"The Vale," as it was called, was a child born of the Rural Cemetery Movement, which began in 1831 at Mt. Auburn Cemetery near Boston. At that time, inner-city burying grounds filling up as populations expanded and rampant epidemics swept through cities, increasing the death rates and creating a need for more burial sites. Indeed, many of the cemeteries of that era were nothing more than marshy wetlands that were unsuitable for building purposes.
In Schenectady about 1850, the old public burying ground in the Stockade (located at present day Front and Green streets) was in an unsanitary condition. In 1856, the Common Council concluded the land known as the Hospital Farm, off Nott Terrace (a 38-acre plot), then a rural area outside the city, would be a suitable site for a public cemetery.
On June 2, 1857, Mayor Benjamin V.S. Veeder was authorized to oversee the road grading and tree planting for the new cemetery. Burton Thomas and John Doyle designed a park-like landscape with pastoral vistas. More than 1,000 trees of various species were planted. Vale Cemetery was dedicated on Oct. 21, 1857, by Rev. Julius Seelye.
The first burial was that of a four-year-old child, Noah Vibbard Van Vorst, on Nov. 9, 1857. Today there are more than 33, 000 people buried in Vale’s 100 acres.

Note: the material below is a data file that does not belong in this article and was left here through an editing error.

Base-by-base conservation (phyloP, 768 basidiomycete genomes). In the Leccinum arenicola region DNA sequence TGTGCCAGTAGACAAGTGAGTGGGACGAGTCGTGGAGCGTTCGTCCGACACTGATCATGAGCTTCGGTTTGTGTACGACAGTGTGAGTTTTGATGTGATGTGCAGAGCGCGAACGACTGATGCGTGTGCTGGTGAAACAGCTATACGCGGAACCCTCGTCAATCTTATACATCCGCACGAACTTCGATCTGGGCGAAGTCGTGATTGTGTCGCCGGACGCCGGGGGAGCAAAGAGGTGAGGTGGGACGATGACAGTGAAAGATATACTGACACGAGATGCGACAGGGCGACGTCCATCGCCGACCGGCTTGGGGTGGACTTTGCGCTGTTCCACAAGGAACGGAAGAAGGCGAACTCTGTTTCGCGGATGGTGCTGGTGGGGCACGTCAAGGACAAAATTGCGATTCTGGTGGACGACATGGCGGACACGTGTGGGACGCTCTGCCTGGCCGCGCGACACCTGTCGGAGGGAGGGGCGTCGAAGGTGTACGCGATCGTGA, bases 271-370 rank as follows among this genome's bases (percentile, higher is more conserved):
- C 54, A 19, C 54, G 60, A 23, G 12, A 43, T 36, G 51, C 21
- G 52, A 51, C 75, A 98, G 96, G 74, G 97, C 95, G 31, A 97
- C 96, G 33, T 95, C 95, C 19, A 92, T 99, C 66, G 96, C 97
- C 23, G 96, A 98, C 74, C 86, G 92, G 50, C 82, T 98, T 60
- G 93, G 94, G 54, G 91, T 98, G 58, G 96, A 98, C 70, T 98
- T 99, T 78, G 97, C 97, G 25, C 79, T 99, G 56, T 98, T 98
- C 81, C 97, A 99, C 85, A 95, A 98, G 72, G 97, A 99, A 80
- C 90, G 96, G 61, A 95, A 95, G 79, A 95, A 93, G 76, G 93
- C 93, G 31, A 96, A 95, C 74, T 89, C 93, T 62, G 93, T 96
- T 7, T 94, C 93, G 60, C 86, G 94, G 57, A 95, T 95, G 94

Union College president Dr. Eliphalet Nott donated the first entrance on Nott Terrace, a 66-feet wide gateway. The college, city, and the First Reformed Church all participated in Vale’s founding. In that era, the cemetery was more than a burial ground or place of mourning. Visitors would spend the day there, often with picnic lunches, while enjoying the natural surroundings, man-made lakes, and finding cool relief in the hottest months.
Through the years religious, fraternal, and military groups designed plots for their deceased members: First (Dutch) Reformed Church, German Methodist Church, Union College, the Congregational Church, the African-American Community, and the Grand Army of the Republic (G.A.R.) to name a few.
The Vale’s rural origins gradually disappeared as the city of Schenectady grew up around it. But plans are now emerging to restore monuments and roadbeds to their original grandeur.